[4]
Entered into on November 27, 1995 by and among the Republic of the Philippines, as grantor, the
Philippine National Construction Corporation (PNCC), as operator, and the CITRA, as investor,
wherein CITRA was vested the primary and exclusive privilege, responsibility and obligation to
design, construct and finance the South Metro Manila Skyway Project and PNCC was vested the
primary and exclusive privilege, responsibility and obligation to operate and finance the said
Project. Rollo of G.R. No.141949, pp.237-505.
[5]
Ibid., pp. 280-281
[6]
Rollo of G.R. No. 151108, pp. 118-124.
[7]
Ibid., p. 125.
[8]
Rollo of G.R. No. 141949, pp. 627-628.
[9]
Ibid., p. 570.
[10]
Supra.
[11]
Dated December 27, 2001, Rollo of G.R. No. 141949, pp. 557-567.
[12]
Dated March 20, 2001, ibid., pp. 8-32.
[13]
Ibid., pp. 571-575.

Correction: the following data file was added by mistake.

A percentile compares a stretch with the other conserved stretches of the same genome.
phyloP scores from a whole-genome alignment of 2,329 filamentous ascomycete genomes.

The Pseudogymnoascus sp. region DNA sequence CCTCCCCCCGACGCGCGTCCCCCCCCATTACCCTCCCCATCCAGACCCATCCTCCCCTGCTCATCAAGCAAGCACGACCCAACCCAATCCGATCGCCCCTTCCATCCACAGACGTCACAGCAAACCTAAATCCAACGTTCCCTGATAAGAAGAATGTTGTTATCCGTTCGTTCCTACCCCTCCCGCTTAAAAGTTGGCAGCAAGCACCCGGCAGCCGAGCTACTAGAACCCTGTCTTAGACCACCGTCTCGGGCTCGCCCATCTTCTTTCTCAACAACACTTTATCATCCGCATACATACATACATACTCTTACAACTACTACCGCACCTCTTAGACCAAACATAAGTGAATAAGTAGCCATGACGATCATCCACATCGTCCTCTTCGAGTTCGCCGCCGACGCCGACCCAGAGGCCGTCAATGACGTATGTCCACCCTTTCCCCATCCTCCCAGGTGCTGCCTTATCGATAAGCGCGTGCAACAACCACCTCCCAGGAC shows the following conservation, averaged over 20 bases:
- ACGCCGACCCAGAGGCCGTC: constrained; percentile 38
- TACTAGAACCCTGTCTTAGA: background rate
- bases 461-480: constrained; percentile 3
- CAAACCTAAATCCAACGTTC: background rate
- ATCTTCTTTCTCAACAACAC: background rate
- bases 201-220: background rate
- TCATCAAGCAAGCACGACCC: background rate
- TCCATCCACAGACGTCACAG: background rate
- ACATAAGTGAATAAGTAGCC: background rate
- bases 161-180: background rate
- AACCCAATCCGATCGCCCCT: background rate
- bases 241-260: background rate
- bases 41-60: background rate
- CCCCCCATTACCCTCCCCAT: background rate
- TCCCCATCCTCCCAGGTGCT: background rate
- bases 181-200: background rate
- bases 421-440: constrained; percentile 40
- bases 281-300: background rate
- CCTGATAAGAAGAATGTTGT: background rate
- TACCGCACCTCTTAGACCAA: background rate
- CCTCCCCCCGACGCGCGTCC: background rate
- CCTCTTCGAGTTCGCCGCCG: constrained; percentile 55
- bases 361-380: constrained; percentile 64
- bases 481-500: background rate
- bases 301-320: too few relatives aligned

[14]
AMENDING THE FRANCHISE OF THE PHILIPPINE NATIONAL CONSTRUCTION CORPORATION
TO CONSTRUCT, MAINTAIN AND OPERATE TOLL FACILITIES IN THE NORTH LUZON AND
SOUTH LUZON EXPRESSWAYS TO INCLUDE THE METRO MANILA EXPRESSWAY TO
SERVE AS AN ADDITIONAL ARTERY IN THE TRANSPORTATION OF TRADE AND
COMMERCE IN THE METRO MANILA AREA.
[15]
Rollo of G.R. No. 141949, pp. 584-595.
[16]
Rollo of G.R. No. 151108, pp. 3-13.
[17]
Otherwise known as the Toll Operation Decree, O.G., Vol. 73, No. 24, pp. 5123, 5125.
[18]
Rollo of G.R. No. 151108, pp. 61-81.
[19]
Ibid., pp. 251-263.
[20]
Ibid., pp. 28-29.
[21]
Section 3 of P.D. No. 1112.
[22]
Section 6. Opposition Any interested Expressways user shall have the right to file within a period of
ninety (90) days after the date of publication of the initial or adjusted toll rate(s), a petition with the